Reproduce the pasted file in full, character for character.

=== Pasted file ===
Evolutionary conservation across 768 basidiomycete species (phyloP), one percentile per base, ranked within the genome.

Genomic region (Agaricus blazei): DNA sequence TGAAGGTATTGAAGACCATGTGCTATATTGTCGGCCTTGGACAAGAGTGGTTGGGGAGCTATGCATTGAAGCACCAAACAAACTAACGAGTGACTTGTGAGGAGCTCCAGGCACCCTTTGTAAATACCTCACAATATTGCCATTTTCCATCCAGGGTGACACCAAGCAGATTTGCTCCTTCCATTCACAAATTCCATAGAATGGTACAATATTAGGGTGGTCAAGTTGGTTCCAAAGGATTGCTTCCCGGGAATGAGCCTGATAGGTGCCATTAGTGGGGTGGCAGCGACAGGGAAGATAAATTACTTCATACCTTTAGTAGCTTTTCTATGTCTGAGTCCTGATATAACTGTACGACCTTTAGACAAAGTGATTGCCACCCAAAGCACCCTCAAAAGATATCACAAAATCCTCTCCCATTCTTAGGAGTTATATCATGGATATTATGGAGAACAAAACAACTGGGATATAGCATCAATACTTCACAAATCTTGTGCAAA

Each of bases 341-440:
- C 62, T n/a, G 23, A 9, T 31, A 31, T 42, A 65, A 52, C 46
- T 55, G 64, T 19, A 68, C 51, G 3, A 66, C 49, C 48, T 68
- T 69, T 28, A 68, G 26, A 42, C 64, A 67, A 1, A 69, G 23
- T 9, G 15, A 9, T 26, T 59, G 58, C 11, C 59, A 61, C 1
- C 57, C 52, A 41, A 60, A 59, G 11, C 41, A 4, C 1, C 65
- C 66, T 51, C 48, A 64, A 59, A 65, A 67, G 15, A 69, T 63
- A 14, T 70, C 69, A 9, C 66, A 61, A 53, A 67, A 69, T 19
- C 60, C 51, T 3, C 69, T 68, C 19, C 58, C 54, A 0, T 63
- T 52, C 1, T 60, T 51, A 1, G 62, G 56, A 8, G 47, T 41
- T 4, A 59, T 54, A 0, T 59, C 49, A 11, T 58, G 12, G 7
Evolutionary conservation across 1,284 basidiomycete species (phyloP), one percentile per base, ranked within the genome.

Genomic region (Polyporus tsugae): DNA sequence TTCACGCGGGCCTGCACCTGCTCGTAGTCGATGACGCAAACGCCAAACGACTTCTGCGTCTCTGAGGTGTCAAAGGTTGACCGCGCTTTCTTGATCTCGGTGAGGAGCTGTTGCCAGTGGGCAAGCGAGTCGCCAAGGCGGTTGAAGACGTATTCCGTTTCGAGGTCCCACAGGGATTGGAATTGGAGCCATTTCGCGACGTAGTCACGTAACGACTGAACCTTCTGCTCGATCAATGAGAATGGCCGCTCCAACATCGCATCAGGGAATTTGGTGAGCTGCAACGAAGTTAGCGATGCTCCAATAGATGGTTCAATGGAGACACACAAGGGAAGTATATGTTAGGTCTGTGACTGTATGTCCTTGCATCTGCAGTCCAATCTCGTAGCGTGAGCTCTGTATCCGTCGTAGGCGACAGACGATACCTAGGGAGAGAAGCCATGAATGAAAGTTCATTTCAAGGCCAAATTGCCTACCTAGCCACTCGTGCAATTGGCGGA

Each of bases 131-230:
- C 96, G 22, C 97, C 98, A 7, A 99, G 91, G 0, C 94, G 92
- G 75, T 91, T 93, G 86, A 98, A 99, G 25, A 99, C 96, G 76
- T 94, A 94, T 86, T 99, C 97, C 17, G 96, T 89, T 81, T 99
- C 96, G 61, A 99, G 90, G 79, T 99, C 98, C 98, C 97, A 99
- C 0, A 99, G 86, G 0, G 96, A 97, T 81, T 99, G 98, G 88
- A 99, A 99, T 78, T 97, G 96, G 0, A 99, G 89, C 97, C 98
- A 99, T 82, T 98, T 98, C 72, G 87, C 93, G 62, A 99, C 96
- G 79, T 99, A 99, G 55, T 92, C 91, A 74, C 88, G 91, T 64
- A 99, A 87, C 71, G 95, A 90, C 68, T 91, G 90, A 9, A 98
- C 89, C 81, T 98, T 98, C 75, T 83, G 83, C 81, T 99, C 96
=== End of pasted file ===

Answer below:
Evolutionary conservation across 768 basidiomycete species (phyloP), one percentile per base, ranked within the genome.

Genomic region (Agaricus blazei): DNA sequence TGAAGGTATTGAAGACCATGTGCTATATTGTCGGCCTTGGACAAGAGTGGTTGGGGAGCTATGCATTGAAGCACCAAACAAACTAACGAGTGACTTGTGAGGAGCTCCAGGCACCCTTTGTAAATACCTCACAATATTGCCATTTTCCATCCAGGGTGACACCAAGCAGATTTGCTCCTTCCATTCACAAATTCCATAGAATGGTACAATATTAGGGTGGTCAAGTTGGTTCCAAAGGATTGCTTCCCGGGAATGAGCCTGATAGGTGCCATTAGTGGGGTGGCAGCGACAGGGAAGATAAATTACTTCATACCTTTAGTAGCTTTTCTATGTCTGAGTCCTGATATAACTGTACGACCTTTAGACAAAGTGATTGCCACCCAAAGCACCCTCAAAAGATATCACAAAATCCTCTCCCATTCTTAGGAGTTATATCATGGATATTATGGAGAACAAAACAACTGGGATATAGCATCAATACTTCACAAATCTTGTGCAAA

Each of bases 341-440:
- C 62, T n/a, G 23, A 9, T 31, A 31, T 42, A 65, A 52, C 46
- T 55, G 64, T 19, A 68, C 51, G 3, A 66, C 49, C 48, T 68
- T 69, T 28, A 68, G 26, A 42, C 64, A 67, A 1, A 69, G 23
- T 9, G 15, A 9, T 26, T 59, G 58, C 11, C 59, A 61, C 1
- C 57, C 52, A 41, A 60, A 59, G 11, C 41, A 4, C 1, C 65
- C 66, T 51, C 48, A 64, A 59, A 65, A 67, G 15, A 69, T 63
- A 14, T 70, C 69, A 9, C 66, A 61, A 53, A 67, A 69, T 19
- C 60, C 51, T 3, C 69, T 68, C 19, C 58, C 54, A 0, T 63
- T 52, C 1, T 60, T 51, A 1, G 62, G 56, A 8, G 47, T 41
- T 4, A 59, T 54, A 0, T 59, C 49, A 11, T 58, G 12, G 7
Evolutionary conservation across 1,284 basidiomycete species (phyloP), one percentile per base, ranked within the genome.

Genomic region (Polyporus tsugae): DNA sequence TTCACGCGGGCCTGCACCTGCTCGTAGTCGATGACGCAAACGCCAAACGACTTCTGCGTCTCTGAGGTGTCAAAGGTTGACCGCGCTTTCTTGATCTCGGTGAGGAGCTGTTGCCAGTGGGCAAGCGAGTCGCCAAGGCGGTTGAAGACGTATTCCGTTTCGAGGTCCCACAGGGATTGGAATTGGAGCCATTTCGCGACGTAGTCACGTAACGACTGAACCTTCTGCTCGATCAATGAGAATGGCCGCTCCAACATCGCATCAGGGAATTTGGTGAGCTGCAACGAAGTTAGCGATGCTCCAATAGATGGTTCAATGGAGACACACAAGGGAAGTATATGTTAGGTCTGTGACTGTATGTCCTTGCATCTGCAGTCCAATCTCGTAGCGTGAGCTCTGTATCCGTCGTAGGCGACAGACGATACCTAGGGAGAGAAGCCATGAATGAAAGTTCATTTCAAGGCCAAATTGCCTACCTAGCCACTCGTGCAATTGGCGGA

Each of bases 131-230:
- C 96, G 22, C 97, C 98, A 7, A 99, G 91, G 0, C 94, G 92
- G 75, T 91, T 93, G 86, A 98, A 99, G 25, A 99, C 96, G 76
- T 94, A 94, T 86, T 99, C 97, C 17, G 96, T 89, T 81, T 99
- C 96, G 61, A 99, G 90, G 79, T 99, C 98, C 98, C 97, A 99
- C 0, A 99, G 86, G 0, G 96, A 97, T 81, T 99, G 98, G 88
- A 99, A 99, T 78, T 97, G 96, G 0, A 99, G 89, C 97, C 98
- A 99, T 82, T 98, T 98, C 72, G 87, C 93, G 62, A 99, C 96
- G 79, T 99, A 99, G 55, T 92, C 91, A 74, C 88, G 91, T 64
- A 99, A 87, C 71, G 95, A 90, C 68, T 91, G 90, A 9, A 98
- C 89, C 81, T 98, T 98, C 75, T 83, G 83, C 81, T 99, C 96